Remote Sensing of the Earth s Interior

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1 Remote Sensing of the Earth s Interior Earth s interior is largely inaccessible Origin and Layering of the Earth: Geochemical Perspectives Composition of Earth cannot be understood in isolation Sun and meteorites are closely linked Solar system formed in Milky Way Big Bang 15 Ma Nucleosynthesis in stars, H+He ejected > rotating gas/dust cloud Material in compressed disk heats, volatilizes, cools Most refractory dust particles cooled first Accretion in several stages: Planetesimals 10 m to 1000 km diameter form (10 kyr time scale) Planetesimals gow by collisions/intersecting orbits (10 6 yr scale) Planetary embryos form (10 8 yr time scale) Embryos collided to form planets Earth-Moon system may reflect such a collision Sun s composition gives best estimate for that of Solar Nebula Mainly H + He Relative abundances of other elements nearly identical to meteorites

2 Remote Sensing of the Earth s Interior Geophysics: Tools seismic waves (velocity, tomography) gravity heat flow/temperature distribution magnetic field past and present satellite (GPS) geodesy Inferences gross composition of crust, mantle, core boundaries of property-specific regions scale of convection/tectonics structure & dynamics of mantle & crust Remote Sensing of the Earth s Interior Geochemistry Tools: Major, trace & volatile element distribution melts vs. residua Mineralogy Experimental petrology Memory of past events in radioisotopic systems Inferences: composition of crust, mantle, core mechanisms and depth of mantle melting quantitative history from radioisotopic dating signatures of tectonic processes present and past structure & dynamics of mantle & crust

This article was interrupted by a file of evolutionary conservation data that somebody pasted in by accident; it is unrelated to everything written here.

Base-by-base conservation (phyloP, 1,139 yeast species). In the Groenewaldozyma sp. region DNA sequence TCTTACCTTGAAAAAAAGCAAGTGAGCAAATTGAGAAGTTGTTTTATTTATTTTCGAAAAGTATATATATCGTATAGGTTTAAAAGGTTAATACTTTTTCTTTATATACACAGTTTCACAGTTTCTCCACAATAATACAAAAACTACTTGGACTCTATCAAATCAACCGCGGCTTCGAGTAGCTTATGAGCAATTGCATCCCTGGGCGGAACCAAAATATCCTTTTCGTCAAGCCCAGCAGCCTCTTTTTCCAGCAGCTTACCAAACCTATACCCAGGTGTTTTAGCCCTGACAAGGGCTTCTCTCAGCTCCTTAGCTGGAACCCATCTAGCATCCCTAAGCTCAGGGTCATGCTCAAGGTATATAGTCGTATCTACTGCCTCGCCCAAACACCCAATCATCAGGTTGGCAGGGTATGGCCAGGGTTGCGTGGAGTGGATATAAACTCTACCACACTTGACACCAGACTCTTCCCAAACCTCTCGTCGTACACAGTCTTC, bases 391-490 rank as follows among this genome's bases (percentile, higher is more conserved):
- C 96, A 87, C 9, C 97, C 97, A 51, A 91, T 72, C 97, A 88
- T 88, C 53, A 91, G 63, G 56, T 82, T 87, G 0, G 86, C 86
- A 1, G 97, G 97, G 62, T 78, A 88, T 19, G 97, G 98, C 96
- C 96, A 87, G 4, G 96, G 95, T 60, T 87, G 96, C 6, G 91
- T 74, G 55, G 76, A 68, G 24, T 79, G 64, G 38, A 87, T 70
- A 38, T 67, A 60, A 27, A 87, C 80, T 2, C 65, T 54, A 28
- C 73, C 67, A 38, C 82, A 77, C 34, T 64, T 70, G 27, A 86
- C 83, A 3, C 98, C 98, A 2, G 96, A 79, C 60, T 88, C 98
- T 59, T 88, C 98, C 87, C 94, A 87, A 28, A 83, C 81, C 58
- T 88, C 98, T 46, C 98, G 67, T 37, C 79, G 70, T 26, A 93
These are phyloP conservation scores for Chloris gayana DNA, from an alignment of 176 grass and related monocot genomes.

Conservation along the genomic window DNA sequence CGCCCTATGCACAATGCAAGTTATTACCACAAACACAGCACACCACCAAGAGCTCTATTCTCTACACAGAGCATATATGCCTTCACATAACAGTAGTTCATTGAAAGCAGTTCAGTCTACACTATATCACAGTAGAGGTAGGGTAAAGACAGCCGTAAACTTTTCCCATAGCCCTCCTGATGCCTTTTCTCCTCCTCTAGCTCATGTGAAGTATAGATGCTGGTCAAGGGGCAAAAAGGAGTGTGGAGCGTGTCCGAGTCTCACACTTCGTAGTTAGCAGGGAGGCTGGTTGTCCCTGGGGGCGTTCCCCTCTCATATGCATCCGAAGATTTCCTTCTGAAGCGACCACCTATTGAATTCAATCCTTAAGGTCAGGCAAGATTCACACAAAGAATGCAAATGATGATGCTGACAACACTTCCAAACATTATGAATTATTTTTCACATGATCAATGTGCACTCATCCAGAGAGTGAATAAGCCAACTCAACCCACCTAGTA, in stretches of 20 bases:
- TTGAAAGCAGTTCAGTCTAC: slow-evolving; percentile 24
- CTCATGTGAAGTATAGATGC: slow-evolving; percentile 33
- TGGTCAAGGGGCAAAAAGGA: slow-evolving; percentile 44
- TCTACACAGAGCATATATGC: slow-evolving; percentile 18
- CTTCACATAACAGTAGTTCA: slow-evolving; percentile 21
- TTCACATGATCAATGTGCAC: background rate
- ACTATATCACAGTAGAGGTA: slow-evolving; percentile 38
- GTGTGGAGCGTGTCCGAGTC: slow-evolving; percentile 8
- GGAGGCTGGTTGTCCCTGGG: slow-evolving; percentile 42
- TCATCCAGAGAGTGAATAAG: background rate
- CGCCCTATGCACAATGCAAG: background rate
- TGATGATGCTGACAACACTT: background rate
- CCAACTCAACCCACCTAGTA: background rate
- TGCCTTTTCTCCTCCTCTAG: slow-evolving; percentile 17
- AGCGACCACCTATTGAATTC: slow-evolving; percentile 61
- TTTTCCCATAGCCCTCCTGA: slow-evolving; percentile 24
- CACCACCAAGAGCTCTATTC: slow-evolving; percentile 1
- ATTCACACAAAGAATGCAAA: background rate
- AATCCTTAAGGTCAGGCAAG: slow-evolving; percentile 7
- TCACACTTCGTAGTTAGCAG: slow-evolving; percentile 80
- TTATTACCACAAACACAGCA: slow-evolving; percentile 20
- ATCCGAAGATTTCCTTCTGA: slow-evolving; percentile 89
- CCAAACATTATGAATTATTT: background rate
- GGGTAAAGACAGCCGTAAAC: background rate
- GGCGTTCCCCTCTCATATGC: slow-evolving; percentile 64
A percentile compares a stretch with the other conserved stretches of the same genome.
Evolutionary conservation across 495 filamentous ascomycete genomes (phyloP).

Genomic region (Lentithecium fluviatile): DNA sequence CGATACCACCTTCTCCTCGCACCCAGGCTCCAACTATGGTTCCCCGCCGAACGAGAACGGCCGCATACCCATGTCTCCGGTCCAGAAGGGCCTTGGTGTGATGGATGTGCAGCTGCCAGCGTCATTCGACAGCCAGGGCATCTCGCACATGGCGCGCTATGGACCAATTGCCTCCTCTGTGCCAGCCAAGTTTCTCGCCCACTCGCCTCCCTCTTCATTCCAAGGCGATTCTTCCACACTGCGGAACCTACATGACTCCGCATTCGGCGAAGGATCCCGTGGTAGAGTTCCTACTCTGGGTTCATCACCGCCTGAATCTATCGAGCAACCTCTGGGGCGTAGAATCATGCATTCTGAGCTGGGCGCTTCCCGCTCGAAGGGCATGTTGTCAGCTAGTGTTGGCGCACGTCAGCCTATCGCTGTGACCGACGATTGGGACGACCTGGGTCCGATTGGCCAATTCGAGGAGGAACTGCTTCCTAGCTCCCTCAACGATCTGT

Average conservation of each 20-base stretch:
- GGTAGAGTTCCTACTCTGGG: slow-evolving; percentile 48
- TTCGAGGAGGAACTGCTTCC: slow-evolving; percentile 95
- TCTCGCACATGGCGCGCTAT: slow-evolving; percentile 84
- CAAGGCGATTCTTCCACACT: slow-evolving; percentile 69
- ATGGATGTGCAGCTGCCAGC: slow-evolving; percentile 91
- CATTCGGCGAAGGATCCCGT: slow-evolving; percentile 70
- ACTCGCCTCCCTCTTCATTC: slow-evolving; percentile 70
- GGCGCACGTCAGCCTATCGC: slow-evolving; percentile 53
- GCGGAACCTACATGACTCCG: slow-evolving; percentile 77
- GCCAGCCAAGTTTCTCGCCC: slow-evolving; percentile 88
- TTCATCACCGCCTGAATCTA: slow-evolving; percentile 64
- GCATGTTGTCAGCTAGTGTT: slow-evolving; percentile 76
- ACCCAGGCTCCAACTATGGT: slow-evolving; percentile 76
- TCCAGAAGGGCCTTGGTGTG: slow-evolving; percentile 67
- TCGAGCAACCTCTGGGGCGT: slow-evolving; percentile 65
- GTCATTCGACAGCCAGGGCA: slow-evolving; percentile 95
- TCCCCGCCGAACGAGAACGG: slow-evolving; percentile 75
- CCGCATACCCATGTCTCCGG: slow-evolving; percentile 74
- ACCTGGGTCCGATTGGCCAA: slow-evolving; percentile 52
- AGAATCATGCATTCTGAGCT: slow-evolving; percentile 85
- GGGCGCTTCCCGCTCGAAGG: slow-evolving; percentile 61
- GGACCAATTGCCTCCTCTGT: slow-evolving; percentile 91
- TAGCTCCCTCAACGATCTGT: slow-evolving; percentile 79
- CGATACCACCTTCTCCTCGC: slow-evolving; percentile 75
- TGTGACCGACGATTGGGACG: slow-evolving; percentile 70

3 Earth s Internal Structure Established using seismic reflection, refraction Crust Continental Less dense km thick Oceanic more dense 5-10 km thick Mohorovicic discontinuity Boundary separating crust from mantle defined by increase in P-wave velocity (to 8 km/sec) Earth s Internal Structure The Mantle Ultramafic Rock Lithosphere Crust & uppermost mantle Asthenosphere Low velocity zone lubrication for plate tectonics Lower mantle boundaries at 400 & 670 km Pressure increases with depth more dense mineral structures

4 Plate Tectonics Paradigm Consequence of heat loss Convection transfers heat effectively Mantle flows on geologic timescales Lithospheric plates meet along 3 boundaries Divergent Convergent Transform Melting, volcanism coincide with plate boundaries Exception: Hot spot or intraplate magmatism Plate tectonics influences magma generation

5 Plate Tectonics Paradigm Plate tectonics influences magma generation Decompression melting active upwelling of buoyant mantle plumes passive upwelling associated with removal of lithospheric lid at divergent boundary (MOR) Hydrous (fluxed) melting subduction zones Relative volumes Chemical & isotopic fingerprinting of lavas provides information about mantle that has melted

6

7 Mid-Ocean Ridge System 8 km Subduction Zones 7

8 Subduction Zones: Seismic Tomographic Image Plume magmatism Fate of subducted slabs

9 Magma erupted at mid-ocean ridges (MORB) plumes (OIB) subduction zones (IAB) Sample mantle from which they come Chemical fingerprinting Trace elements Isotopes Clues to origin & history of mantle From: Perfit and Davidson (2000) in Encyclopedia of Volcanoes, H. Sigurdsson, ed.

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